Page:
This should be quite interesting and will surely mess up traffic on the New orleans I-10 for the day.
File photoThe Grand Palace Hotel was photographed in February 2007. Originally Claiborne Towers, the structure will be imploded July 22 as part of the University Medical Center project.
Interstate 10 will be closed and several blocks of Mid-City and downtown will be under a mandatory evacuation July 21-22 as state contractors demolish the remaining shell of the old Claiborne Towers building at 1732 Canal Street, authorities said today. The implosion is part of the construction plan for University Medical Center.
Tom Rish of Louisiana Facilities Planning & Control, the state office overseeing the UMC project, confirmed the demolition would proceed at 8 a.m. July 22. There had been some question about whethera Thursday night fire, caused by the blowtorch of a worker preparing for the demolition, might delay the widely anticipated destruction of the 17-story edifice. Rish said the fire, confined almost entirely to an elevator shaft, caused no damage that would warrant a delay.
The only outstanding detail at this point is securing the go-ahead from the Louisiana Department of Environmental Quality, though Rish cast that as a forgone conclusion. A state contractor, Contaminant Control Inc., has for months been engaged in asbestos mitigation, slowly dismantling the building to the point that it is open on all sides, with the frame, floors and stairwells visible from blocks away. The asbestos mitigation has already led to considerable delays for the demolition, which was first scheduled for November 2011.
Jerry Sneed, New Orleans deputy mayor for public safety, said multiple state and local agencies are involved with the demolition, which itself is expected to last a mere eight seconds. “The most important thing in all this is the safety of the public,” Sneed said.
Sneed said there will be no public viewing area for the demolition, though authorities conceded that many New Orleanians will want to watch the spectacle in person. “We want everyone to stay home and watch on television,” he said.
The city will enforce a mandatory evacuation in the immediate area surrounding the structure, which sits on the northwest corner of Canal Street and South Claiborne Avenue. The evacuation zone is bound by North Johnson Street, Bienville Street, South Villere Street and Tulane Avenue. Occupants of an estimated 25 residents must be out of their homes by 7 p.m. on July 21, the Saturday evening before the implosion. The 30 businesses in the zone must be empty by 2 a.m. Sunday morning. “Anyone in violation will be subject to arrest,” Sneed said.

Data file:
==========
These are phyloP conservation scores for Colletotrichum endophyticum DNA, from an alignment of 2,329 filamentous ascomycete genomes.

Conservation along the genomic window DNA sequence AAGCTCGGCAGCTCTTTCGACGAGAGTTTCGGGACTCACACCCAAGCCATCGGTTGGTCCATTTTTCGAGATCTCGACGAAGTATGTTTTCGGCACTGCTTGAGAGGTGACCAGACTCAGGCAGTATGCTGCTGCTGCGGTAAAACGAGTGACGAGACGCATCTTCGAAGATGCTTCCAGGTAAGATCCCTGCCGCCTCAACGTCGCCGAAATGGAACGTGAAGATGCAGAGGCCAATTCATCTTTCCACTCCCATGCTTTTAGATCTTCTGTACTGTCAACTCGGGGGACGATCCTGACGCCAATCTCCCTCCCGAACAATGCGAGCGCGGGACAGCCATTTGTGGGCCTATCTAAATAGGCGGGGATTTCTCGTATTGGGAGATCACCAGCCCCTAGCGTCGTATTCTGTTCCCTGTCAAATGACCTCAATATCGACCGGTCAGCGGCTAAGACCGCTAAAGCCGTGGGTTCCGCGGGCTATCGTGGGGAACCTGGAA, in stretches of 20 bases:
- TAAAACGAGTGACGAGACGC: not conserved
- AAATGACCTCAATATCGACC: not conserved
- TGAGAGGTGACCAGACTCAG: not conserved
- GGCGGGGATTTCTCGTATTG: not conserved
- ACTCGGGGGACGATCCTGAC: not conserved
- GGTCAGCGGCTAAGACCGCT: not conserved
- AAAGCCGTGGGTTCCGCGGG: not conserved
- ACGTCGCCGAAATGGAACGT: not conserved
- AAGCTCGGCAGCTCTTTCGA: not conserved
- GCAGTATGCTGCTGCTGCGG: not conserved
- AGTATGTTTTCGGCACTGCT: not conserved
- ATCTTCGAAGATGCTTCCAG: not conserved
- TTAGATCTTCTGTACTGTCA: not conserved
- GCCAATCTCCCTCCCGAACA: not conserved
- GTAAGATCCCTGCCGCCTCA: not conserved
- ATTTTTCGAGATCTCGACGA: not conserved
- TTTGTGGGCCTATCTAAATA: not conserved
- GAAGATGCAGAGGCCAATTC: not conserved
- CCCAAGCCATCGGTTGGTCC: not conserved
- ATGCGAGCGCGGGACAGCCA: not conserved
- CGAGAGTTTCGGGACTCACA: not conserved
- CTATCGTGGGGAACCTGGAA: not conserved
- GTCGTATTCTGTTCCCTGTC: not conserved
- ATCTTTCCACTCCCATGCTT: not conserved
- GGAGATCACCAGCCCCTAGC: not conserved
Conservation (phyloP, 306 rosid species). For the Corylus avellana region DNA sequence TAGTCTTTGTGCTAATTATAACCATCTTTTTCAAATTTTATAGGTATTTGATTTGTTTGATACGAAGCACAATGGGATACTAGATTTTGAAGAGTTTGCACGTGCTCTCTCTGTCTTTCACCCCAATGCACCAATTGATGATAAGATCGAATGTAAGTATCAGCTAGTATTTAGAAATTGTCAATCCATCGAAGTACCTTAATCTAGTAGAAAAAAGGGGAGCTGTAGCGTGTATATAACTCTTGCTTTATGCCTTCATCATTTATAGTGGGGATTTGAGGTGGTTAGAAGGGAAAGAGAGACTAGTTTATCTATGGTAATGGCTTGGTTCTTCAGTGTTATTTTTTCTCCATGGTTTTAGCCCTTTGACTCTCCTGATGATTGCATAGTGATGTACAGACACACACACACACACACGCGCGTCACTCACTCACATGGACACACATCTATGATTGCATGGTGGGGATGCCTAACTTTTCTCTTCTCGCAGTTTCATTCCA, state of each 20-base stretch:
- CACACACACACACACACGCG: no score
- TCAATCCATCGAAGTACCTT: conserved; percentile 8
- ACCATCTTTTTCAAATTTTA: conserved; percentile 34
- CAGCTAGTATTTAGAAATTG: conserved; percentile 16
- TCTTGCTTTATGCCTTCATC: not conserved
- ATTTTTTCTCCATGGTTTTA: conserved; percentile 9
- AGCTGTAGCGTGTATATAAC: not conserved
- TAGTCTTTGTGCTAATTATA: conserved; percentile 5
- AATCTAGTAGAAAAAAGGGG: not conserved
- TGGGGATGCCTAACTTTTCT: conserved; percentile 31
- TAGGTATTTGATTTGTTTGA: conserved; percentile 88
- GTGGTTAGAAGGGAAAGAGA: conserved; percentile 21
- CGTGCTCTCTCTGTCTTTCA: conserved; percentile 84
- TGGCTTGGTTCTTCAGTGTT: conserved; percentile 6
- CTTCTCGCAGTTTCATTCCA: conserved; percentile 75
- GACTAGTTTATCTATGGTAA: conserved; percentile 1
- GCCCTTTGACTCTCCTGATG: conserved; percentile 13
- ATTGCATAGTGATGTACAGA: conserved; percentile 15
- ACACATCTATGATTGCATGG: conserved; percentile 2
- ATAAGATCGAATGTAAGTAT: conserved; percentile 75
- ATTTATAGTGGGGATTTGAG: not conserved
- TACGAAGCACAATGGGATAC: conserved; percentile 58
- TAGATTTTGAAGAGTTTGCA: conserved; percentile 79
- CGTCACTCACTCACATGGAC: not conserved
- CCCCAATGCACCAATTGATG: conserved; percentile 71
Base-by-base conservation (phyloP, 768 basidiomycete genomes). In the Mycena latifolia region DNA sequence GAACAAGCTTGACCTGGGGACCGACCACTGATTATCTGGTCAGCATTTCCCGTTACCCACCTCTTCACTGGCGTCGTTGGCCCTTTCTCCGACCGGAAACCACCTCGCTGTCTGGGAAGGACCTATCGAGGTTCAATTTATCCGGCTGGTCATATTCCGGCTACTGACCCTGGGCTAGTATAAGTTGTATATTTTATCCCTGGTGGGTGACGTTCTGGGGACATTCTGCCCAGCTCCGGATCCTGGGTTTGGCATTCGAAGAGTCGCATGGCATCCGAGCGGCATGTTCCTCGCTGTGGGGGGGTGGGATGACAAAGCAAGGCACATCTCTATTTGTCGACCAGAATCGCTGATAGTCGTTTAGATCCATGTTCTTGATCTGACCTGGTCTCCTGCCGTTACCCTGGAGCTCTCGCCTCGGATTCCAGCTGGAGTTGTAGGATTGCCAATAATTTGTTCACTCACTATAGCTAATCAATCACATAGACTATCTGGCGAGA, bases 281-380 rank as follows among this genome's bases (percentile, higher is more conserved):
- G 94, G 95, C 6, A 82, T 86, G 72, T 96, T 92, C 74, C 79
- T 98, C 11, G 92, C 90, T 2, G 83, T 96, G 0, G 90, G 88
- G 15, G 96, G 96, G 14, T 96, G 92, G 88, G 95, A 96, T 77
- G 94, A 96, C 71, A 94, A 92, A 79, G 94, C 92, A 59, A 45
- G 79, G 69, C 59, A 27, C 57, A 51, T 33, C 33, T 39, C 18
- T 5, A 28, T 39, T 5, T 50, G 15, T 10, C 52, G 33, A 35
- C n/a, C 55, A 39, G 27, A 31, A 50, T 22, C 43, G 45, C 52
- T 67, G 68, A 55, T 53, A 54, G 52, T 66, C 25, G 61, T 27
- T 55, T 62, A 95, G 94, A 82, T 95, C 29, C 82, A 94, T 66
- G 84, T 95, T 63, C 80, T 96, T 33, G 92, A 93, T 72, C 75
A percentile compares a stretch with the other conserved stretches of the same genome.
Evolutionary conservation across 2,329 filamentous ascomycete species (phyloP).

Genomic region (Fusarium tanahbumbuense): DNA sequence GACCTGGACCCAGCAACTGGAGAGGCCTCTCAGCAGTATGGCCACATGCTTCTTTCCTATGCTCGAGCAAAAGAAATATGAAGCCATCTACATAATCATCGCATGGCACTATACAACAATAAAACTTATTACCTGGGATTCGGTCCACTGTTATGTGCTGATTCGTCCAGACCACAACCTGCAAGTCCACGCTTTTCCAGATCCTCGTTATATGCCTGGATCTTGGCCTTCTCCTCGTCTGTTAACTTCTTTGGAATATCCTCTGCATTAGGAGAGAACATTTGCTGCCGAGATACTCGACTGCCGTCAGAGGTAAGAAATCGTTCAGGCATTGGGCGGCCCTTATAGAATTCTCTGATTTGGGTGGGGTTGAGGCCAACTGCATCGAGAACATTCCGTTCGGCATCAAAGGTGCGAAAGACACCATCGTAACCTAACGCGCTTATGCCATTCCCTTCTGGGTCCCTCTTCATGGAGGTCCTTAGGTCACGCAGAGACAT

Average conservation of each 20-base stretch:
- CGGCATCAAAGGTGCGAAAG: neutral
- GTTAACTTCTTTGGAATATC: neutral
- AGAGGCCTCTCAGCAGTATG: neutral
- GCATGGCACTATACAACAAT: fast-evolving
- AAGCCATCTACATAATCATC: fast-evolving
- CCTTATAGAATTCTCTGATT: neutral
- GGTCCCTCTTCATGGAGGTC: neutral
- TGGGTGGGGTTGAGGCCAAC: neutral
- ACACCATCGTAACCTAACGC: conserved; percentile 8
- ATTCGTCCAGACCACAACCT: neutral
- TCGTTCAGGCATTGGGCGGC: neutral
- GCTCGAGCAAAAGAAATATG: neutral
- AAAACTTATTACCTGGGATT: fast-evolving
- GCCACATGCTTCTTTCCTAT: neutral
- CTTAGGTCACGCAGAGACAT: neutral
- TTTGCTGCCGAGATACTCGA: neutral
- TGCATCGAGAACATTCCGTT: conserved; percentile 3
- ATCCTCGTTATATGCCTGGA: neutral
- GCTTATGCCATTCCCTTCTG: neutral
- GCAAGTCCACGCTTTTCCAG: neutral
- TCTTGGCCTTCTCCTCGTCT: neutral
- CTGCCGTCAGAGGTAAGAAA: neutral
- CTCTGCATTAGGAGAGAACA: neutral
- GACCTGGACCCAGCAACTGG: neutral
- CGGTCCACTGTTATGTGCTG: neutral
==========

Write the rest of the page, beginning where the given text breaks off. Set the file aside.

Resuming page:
State Police Superintendent Mike Edmonson said a portion of I-10 will be closed between 6 and 7 a.m. Sunday. Westbound traffic will be directed to exit at Orleans Avenue. Eastbound traffic will be directed to exit at Poydras Street.
Controlled Demolition Inc., a state contractor, will implode the building. Sneed said he would give the order to the individual detonators.
The interstate and evacuation zone will remain closed until safety and environmental inspections are completed and roadways are cleared after the blast. “It could be anywhere from a few hours to most of the day,” Edmonson said.
The blast is expected to send heavy dust about 150-175 feet in all directions. Lighter dust could settle as far as five or six blocks away. Authorities said the dust is not toxic, though Contaminant Control will monitor air quality before and after the implosion, Rish said.
A team of engineers from the Louisiana Department of Transportation and Development will check the structural integrity of the raised interstate, which sits about 50 feet from the edge of the property. The exercise is similar to what the same teams do after hurricane-force winds pass through the region.
A state hotline — 855.592.8146 — is established for residents with questions about the event. The line is open Monday through Friday, 8 a.m.-5 p.m., and will be open the day of the implosion, as well. Officials said they do not expect damage to other structures in the vicinity as a result of the blast, but Rish referred property owners who discover any problems to the hotline.
The total cost of the demolition, including CCI’s environmental work, tops $4 million. That comes in addition to the almost $10 million the state has paid or will pay for the property itself. Using Louisiana State University’s eminent domain authority, the state took the property in fall 2010, paying $4.5 million to Thoron, a Washington, D.C. development firm that had paid $3.3 million for the property in 2008. Thoron principals sued for more, and an Orleans Parish jury awarded them an additional $5.5 million, including penalties and interest. The verdict did not include court costs and attorneys fees. All told, the state’s expenses related to 1732 Canal Street exceed 1 percent of UMC’s projected $1.1 billion project cost. The hospital is slated to open in 2015.
When the hotel falls, it will mark the end of six decades for a structure once hailed as a modern marvel of mid-century American architecture and urban planning. Claiborne Towers opened as a mix of condominiums, commercial suites and street-level retail space. It passed through multiple owners, local and corporate, with several identities as a hotel or residential complex. The building never reopened after Hurricane Katrina.
Bill Barrow can be contacted at email@example.com.